Right now, given the recent actions of the current U.S. administration and congress, the first two lines of the first stanza strike me especially hard. Instead of "the earth," in my heart and hearing I substitute the word "humans." Especially the most vulnerable among us.

The hatred and lack of civility in our discourse disturbs me. The nasty wall-building -- rhetorical and literal -- dismay me. The self-centeredness of many politicians and those who voted for them confounds me. The seeming intentional provocations of international "enemies" alarms me. As a result of the actions of the administration and congress, it does feel as if "time runs out & the sun burns late."

All those things bother me, if I am honest, because I behold the seeds of them all in myself. Seeds which, if not for the grace of God, could too easily flower into bad fruit. Hatefulness, inequality, bigotry, warlikeness, and more. Far from the fruit the Christ-child, that Love who took the risk of birth, came to bring us -- "love, joy, peace, forbearance, kindness, goodness, faithfulness, gentleness, and self-control."

I wrestle with how to be a person of love, joy, peace, forbearance, kindness, goodness, faithfulness,  gentleness, and self-control when it feels like the times call for outrage, action, protest, and rebellion against the powers and principalities.  Perhaps they are not incompatible. How do I channel my outrage into appropriate soulful action while abiding in love, joy, peace, forbearance, kindness, goodness, faithfulness, gentleness, and self-control.

In other words, how do I let Love still take the risk of birth when I'd rather be angry and in-your-face?

When is the time for love to be born?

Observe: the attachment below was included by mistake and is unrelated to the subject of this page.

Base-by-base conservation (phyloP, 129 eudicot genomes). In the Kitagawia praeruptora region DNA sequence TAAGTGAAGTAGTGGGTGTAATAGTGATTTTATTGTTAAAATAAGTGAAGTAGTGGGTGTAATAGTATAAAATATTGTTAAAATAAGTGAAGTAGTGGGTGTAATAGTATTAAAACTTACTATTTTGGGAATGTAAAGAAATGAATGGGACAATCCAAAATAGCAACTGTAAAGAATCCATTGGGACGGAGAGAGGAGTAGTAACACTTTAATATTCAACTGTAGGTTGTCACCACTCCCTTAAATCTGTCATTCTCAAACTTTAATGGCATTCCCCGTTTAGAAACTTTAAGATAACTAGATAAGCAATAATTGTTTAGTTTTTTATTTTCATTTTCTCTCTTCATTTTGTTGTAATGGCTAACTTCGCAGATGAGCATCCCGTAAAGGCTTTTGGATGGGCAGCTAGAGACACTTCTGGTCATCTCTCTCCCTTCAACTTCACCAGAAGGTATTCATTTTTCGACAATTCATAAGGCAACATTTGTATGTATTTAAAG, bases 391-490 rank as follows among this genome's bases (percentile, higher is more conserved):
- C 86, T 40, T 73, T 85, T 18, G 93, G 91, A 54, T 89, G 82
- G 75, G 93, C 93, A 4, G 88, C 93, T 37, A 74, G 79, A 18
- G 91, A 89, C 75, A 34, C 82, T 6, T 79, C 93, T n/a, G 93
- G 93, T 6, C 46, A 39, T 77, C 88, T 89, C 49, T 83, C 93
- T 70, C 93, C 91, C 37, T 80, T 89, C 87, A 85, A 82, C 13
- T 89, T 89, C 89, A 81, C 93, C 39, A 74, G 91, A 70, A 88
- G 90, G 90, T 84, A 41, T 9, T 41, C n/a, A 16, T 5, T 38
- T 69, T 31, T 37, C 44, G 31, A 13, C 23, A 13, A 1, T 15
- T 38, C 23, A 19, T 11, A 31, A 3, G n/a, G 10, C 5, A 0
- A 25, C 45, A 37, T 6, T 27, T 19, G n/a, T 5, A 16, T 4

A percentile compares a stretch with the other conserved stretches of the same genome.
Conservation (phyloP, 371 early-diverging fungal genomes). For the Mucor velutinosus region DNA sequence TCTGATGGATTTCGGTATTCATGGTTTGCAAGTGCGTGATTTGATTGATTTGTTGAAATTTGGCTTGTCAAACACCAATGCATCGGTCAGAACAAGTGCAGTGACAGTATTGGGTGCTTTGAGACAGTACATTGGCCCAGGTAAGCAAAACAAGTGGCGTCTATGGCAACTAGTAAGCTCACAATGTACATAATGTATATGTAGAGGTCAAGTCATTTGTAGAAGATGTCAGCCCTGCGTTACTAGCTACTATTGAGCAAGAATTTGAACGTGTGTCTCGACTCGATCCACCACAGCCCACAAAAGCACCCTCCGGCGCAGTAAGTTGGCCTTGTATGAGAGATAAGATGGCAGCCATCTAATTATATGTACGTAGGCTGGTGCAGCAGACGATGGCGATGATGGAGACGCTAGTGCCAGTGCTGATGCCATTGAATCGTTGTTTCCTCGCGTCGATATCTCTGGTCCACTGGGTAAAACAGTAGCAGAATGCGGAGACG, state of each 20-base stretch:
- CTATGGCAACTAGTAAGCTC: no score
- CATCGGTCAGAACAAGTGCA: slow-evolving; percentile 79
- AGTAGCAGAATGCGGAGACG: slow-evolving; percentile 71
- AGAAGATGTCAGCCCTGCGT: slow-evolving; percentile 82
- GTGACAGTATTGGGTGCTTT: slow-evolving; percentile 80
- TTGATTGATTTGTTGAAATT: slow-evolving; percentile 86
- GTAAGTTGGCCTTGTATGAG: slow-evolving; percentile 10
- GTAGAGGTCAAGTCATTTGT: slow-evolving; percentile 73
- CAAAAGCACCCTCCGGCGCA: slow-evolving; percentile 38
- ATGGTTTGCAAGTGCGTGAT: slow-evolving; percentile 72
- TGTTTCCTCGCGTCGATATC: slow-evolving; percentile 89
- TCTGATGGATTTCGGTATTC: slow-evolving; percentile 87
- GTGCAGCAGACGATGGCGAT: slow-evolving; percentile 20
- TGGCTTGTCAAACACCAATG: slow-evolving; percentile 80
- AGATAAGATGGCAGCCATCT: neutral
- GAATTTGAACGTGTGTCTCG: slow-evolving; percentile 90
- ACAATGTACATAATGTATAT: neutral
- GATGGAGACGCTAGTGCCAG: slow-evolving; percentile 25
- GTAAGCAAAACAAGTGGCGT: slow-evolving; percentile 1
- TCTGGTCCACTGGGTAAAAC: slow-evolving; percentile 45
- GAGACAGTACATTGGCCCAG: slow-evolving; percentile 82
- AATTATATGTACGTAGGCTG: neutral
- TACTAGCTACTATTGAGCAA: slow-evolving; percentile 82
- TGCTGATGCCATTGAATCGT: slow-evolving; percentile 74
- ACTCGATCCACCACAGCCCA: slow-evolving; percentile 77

The inn is full on the planet earth,
And by a comet the sky is torn-
Yet Love still takes the risk of birth.  



Tuesday, December 19, 2017

A Quaker Advent Reader: Day Nineteen -- "No child does"

"A Child in Starlight"
by Elmer Diktonius

There is a child,
A new-born child --
A rosy, new-born child.

The child whimpers --
All children do.
And the mother takes the child to her breast.
Then it is quiet.
So is every child.

The roof is not over tight --
Not all roofs are.
And the star puts
Its silver muzzle through the chink,
And steals up to the little one's head.
Stars like children.

And the mother looks up at the star
And understands --
All mothers understand.
And presses her frightened baby
To her breast --
But the child sucks quietly in starlight:
All children suck in starlight.

It knows nothing yet about the cross:
No child does.

Yes, I know that Quakers don't recognize liturgical seasons. But I like Advent and so will be sharing various readings during this season (all of which fit with my understanding of Friends faith and life).   

Monday, December 18, 2017

A Quaker Advent Reader: Day Seventeen -- "We left our sheep that night/ And found the Lamb."

"Star Witness”
by Beth Merizon

How could we be anything but true
believers –
We shepherds who heard the news
first-hand from heaven.

There stood that angel on the
grazing ground
Like a white fan,
Like a white blaze,
lighting the air all around;
Telling us the Promised One had come,
And where He was,
And what His destiny.

And then that great arc of angels
Singing a gloria.




Yes, I know that Quakers don't recognize liturgical seasons. But I like Advent and so will be sharing various readings during this season (all of which fit with my understanding of Friends faith and life).

A Quaker Advent Reader: Day Sixteen -- "Silence, God's Presence, and Advent"

Biblical parallels. I've been thinking about them a lot this season -- especially when it seems like all sorts of parallels are being made between the worlds in the Old Testament and the New -- to point to Jesus' coming. Still, I thought of a parallel that I don't think I've seen anybody else has drawn -- and that is between Jesus and Elijah and caves (hmmm, perhaps that's a tri-allel).

But it occurred to me, that Jesus was probably born in a cave (mangers in that day and place often put in caves) and Elijah hiding out in one. And how silence infused them both.

Yes, silence.

Silence speaks – yes, speaks, oddly enough – to a hunger evident in our culture. Just look at the rising interest in silent retreats and contemplative reading. Something in our souls tells us that getting quiet is a good way to meet God. That is something the prophet Elijah discovered. When he needed to hear God, the Lord told him: